Cell Adhesion Molecule Mediates Endothelial Cell Injury Caused by Activated Neutrophils
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Addition of PMA (phorbol myristate acetate)-stimulated neutrophils to an endothelial cell monolayer caused a significant increase in the intracellular peroxide level of the endothelial cells after 15 minutes and endothelial cell injury after 5 hours. Both the early and the late events were abolished in the presence of specific antibodies against CD (cluster of differentiation) 11a, CD11b, CD18 and ICAM (intercellular adhesion molecule) 1, but not CD11c. These antibodies affected neither the production of active oxygen species by the neutrophils nor the rate of adhesion of neutrophils to endothelial cells. Pretreatment of endothelial cells with allopurinol caused significant inhibition of both the early and the late events, suggesting that the binding of adhesion molecules may trigger the activation of XO (xanthine oxidase) of endothelial cells, and have the cells produce more hydrogen peroxide and ferrous ions, followed by producing more hydrogen peroxide. The hydrogen peroxide produced by endothelial cells themselves and by neutrophils may be converted to hydroxyl radicals by ferrous ions, which may cause lethal cell damage. Examination of XO activity in endothelial cells showed that the enzyme activity increased double within 15 minutes after the addition of PMA activated neutrophils. Monoclonal antibodies against CD11a and CD18 significantly inhibited the increased conversion of XD (xanthine dehydrogenase) to XO induced by PMA-activated neutrophils. Moreover, tyrosine kinase inhibitors also inhibited the increased conversion of XD to XO. These results indicate that the adhesion of activated neutrophils to endothelial cells via CD11a/CD18-ICAM-1 is involved in the conversion of XD to XO in endothelial cells, which results in endothelial cell injury.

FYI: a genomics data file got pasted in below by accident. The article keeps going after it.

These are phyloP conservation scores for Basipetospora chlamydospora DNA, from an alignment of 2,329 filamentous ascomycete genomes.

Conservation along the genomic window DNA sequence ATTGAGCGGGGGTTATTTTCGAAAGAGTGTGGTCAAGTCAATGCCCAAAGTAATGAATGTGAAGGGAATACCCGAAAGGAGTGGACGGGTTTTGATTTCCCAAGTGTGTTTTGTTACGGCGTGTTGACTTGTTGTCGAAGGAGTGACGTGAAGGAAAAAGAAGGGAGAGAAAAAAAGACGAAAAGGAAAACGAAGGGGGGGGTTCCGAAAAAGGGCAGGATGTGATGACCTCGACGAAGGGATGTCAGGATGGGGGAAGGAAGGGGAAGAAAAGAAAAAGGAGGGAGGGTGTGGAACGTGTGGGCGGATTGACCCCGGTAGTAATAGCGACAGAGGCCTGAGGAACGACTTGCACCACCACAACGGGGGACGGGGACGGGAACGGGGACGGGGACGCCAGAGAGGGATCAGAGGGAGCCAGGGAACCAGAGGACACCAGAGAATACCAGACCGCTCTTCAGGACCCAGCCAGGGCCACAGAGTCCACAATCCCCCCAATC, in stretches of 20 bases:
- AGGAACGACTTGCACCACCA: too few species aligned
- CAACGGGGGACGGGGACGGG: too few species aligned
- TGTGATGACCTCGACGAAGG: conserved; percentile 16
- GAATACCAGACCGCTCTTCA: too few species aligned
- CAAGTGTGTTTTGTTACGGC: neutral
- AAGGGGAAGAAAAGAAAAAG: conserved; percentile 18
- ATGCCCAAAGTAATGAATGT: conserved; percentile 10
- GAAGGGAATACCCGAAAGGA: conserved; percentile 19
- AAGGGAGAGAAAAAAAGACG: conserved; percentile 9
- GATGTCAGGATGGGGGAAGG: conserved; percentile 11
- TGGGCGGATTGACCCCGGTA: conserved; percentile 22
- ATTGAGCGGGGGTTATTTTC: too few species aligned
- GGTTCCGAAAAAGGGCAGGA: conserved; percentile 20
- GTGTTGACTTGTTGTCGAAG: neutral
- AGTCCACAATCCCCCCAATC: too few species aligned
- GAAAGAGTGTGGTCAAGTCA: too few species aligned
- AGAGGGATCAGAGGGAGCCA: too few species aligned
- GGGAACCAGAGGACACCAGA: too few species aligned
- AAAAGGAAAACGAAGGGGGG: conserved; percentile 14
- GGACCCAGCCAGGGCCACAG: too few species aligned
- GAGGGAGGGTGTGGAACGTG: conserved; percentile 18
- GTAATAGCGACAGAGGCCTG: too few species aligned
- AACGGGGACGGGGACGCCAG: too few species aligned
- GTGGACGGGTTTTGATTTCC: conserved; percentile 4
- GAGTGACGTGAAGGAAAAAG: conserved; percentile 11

- Keio J. Med.
Keio J. Med. 45(3), 207-212, 1996-09-01
The Keio Journal of Medicine